Offered from the Pinnacle Portfolio Collection
| Monterey, California
- The 21st of only 29 aluminum-bodied 300 SL examples originally produced; the “holy grail” among all Gullwings
- Special production counterpart to the 300 SLR "Uhlenhaut Coupe," the world’s most valuable car at nearly $150 million
- The legendary Mercedes-Benz equivalent to Ferrari’s 250 GTO
- Features the most desirable factory upgrades and options, including Sonderteile motor, sport suspension, and Rudge wheels
- Restored by world-renowned specialist Kienle Automobiltechnik
- Offered from the Pinnacle Portfolio Collection
“The best way to predict the future is to create it.”
Alan Kay (born 1940), Computer Scientist
In 1954, decades of incremental technological development, design, and success on the racetrack by Mercedes-Benz—inventor of the automobile and the dominant brand in automotive innovation—culminated with the launch of the most iconic car of all time, the 300 SL “Gullwing.” Instantly changing the game, it shifted the paradigm in automotive design and performance forever.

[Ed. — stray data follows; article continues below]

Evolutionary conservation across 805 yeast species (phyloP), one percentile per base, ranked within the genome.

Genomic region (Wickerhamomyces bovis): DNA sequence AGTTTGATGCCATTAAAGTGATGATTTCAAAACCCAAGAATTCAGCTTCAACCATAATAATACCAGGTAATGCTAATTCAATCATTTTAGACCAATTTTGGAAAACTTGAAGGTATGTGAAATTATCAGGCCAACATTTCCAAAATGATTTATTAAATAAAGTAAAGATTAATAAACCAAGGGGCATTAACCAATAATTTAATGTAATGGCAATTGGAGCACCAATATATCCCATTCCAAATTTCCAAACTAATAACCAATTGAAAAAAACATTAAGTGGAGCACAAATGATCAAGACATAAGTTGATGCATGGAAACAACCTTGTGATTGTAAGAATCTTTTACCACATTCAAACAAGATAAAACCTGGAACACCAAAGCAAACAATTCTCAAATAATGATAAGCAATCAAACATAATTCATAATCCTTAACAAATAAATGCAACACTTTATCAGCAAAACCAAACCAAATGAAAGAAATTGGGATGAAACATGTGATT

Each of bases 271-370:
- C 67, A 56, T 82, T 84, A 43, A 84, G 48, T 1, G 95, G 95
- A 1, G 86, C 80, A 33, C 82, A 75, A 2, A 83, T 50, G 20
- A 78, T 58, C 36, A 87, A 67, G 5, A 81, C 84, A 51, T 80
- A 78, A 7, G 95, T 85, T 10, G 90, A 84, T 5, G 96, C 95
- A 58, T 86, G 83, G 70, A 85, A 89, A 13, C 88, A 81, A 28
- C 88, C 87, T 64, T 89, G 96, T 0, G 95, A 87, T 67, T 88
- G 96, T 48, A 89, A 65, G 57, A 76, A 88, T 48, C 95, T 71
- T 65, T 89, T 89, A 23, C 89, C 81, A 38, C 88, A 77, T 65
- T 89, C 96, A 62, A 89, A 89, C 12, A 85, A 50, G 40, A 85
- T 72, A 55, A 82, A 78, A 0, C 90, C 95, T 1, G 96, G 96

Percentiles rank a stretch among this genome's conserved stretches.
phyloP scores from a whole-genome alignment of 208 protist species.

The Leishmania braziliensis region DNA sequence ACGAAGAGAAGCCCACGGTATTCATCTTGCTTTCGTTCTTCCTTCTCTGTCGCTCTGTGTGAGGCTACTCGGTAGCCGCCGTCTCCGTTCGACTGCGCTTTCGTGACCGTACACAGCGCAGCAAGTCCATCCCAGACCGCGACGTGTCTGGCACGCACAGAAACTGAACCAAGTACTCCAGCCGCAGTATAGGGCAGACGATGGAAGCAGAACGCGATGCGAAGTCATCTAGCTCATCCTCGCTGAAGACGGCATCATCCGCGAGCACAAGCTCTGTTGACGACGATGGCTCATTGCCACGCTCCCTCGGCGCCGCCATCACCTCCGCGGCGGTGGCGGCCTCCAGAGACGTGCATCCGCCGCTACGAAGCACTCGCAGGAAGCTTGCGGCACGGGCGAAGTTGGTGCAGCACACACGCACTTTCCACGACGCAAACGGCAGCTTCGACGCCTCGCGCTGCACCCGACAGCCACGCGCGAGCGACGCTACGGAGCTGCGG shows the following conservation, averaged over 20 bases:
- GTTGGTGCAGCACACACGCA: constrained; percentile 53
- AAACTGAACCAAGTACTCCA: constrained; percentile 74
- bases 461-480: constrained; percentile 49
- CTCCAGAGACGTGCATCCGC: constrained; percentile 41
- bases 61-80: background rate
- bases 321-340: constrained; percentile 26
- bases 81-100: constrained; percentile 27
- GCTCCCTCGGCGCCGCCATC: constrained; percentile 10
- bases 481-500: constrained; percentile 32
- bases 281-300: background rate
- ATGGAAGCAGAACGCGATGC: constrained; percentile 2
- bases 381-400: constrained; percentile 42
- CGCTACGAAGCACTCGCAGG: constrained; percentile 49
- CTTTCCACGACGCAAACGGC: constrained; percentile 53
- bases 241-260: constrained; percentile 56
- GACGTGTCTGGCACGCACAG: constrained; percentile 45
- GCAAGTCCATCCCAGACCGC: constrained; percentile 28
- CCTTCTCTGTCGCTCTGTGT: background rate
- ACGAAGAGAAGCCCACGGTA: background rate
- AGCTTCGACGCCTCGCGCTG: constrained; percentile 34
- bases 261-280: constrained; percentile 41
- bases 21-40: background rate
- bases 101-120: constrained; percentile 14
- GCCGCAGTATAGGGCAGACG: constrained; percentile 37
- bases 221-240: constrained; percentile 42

After names such as Stirling Moss and Juan Manuel Fangio, racing heroes indelibly etched into the automotive history books, had achieved unprecedented success in competition with the 300 SLR (W196S), Rudolf Uhlenhaut’s engineering brilliance saw these pure racecars take production form in the 300 SL “Gullwing” Coupe of 1954. The 300 SL was a fully road-legal production car, yes, but it was also so much more than that: Beneath its shapely skin was an Uhlenhaut-designed, racing-style tubular chassis, and its styling fundamentals would be closely mirrored in the gullwinged 300 SLR “Uhlenhaut Coupe,” which recently became the most valuable car in history after a $150 million RM Sotheby’s sale.
As the fastest production car in the world upon its debut, the 300 SL clearly had Silver Arrow dominance in its DNA. In sum, the Gullwing was an exquisite reflection of Mercedes-Benz’s position at the pinnacle of the automotive space in the mid-1950s, exceeding all that Ferrari, Jaguar, Alfa Romeo, and Aston Martin could throw at them.